“When I first started making photographs, I was fascinated by documentary efforts to catalogue social and economic problems of the 1930s and the occasional successes of social reforms. With time I learned to back off from the world and let it reveal itself to me, and as I did, each project became a distinct challenge to see beneath surface relationships. As the work progressed and I became more conscious of my method, I was able to experiment with ways of sharing control over the image-making. The active dialogue between the photographer and the subject (and inevitably the viewer) became for me the essential point of a photograph. Beyond esthetic choices, I came to see photography as a language to which everyone has access.”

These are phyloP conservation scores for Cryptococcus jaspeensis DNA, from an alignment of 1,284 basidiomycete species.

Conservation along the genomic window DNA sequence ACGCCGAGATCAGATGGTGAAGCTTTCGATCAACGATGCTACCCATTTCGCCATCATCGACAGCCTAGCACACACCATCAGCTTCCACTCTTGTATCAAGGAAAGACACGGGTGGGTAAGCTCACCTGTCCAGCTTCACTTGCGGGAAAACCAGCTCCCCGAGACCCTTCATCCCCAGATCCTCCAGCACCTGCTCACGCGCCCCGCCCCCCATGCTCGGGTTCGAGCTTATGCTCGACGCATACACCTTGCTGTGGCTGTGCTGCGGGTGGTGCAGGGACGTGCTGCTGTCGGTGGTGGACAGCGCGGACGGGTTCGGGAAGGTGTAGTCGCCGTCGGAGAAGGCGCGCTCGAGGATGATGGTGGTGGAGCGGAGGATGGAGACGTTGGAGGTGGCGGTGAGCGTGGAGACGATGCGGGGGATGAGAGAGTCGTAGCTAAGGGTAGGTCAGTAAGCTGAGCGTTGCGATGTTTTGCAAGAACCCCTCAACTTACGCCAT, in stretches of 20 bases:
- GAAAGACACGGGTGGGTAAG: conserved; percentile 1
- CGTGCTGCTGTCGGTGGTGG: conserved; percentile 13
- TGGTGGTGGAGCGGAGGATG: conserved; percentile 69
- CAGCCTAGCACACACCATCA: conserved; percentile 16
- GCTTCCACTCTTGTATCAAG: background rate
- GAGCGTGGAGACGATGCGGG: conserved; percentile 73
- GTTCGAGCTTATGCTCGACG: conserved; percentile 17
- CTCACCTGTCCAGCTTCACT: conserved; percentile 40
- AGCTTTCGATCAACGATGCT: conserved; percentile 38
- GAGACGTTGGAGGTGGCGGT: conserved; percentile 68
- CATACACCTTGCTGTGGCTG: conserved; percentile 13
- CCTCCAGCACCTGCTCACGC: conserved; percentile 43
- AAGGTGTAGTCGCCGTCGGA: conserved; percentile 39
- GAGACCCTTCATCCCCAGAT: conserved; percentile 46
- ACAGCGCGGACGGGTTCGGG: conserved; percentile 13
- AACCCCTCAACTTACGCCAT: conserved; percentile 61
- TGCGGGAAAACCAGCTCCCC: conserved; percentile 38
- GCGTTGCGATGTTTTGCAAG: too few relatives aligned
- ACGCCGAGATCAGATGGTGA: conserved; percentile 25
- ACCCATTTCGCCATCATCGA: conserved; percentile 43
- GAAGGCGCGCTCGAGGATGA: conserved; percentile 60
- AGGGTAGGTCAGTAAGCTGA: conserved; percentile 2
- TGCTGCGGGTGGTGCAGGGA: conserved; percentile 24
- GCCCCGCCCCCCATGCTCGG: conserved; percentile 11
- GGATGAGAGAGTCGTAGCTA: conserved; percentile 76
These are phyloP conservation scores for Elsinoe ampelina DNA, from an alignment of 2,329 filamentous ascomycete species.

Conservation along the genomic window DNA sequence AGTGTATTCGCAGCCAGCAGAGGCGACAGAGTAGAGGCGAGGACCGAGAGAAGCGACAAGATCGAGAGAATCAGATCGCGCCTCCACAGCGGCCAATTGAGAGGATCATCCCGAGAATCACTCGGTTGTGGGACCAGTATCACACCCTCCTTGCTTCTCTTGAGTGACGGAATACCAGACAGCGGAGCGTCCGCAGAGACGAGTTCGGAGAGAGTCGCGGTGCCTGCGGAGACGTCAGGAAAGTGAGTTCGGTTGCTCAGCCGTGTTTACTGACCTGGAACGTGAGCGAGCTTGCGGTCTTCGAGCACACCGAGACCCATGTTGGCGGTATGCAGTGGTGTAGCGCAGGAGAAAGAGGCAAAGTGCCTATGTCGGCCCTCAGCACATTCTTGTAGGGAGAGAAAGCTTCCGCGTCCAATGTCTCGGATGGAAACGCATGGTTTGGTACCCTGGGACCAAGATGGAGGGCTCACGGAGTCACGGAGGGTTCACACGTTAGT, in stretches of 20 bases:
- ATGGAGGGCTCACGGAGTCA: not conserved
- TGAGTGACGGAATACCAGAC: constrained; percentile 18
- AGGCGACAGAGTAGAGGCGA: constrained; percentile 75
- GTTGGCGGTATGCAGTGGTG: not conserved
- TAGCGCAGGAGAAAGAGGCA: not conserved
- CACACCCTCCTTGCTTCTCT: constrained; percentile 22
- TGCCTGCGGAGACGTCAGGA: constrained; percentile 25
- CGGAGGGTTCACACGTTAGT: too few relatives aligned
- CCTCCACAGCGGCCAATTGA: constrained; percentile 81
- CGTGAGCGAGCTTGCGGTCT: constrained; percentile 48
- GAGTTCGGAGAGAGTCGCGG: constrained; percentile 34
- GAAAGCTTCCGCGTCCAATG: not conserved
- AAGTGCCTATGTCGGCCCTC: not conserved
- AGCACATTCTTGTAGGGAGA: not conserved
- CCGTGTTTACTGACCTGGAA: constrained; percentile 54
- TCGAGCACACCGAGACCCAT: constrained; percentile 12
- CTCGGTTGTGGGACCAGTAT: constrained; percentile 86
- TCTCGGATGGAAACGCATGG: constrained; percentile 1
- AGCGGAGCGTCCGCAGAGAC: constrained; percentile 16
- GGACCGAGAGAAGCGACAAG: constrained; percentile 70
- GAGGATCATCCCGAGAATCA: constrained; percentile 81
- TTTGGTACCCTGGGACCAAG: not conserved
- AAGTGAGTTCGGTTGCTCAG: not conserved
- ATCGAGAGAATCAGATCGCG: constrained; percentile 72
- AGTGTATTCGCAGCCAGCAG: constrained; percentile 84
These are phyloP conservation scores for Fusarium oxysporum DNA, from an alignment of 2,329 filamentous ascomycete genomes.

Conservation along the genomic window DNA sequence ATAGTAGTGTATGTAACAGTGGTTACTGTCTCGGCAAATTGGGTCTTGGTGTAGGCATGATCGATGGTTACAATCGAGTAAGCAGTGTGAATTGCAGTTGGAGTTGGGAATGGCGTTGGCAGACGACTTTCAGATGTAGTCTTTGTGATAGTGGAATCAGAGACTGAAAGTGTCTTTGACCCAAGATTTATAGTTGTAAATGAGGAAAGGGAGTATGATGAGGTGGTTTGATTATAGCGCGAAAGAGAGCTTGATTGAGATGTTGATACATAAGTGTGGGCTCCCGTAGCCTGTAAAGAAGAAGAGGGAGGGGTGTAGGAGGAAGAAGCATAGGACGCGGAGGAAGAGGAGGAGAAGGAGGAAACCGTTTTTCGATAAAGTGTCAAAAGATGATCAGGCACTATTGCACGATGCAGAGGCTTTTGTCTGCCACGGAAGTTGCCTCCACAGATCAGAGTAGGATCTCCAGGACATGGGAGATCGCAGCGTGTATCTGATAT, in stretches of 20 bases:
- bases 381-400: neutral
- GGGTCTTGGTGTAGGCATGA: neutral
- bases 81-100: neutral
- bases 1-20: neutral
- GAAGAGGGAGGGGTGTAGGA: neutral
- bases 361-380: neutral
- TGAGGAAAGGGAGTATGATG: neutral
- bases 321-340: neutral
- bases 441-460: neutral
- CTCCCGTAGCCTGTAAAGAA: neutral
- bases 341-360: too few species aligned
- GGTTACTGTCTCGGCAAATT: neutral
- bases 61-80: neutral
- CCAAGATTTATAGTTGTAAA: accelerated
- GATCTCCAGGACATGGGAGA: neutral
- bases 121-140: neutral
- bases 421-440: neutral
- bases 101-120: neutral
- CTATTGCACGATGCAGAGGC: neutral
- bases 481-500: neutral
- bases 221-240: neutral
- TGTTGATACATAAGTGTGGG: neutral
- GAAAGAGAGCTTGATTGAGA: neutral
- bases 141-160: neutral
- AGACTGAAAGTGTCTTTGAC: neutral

From the PHOTOGRAPHY AND SOCIAL PRACTICE broadsheet, May 2014.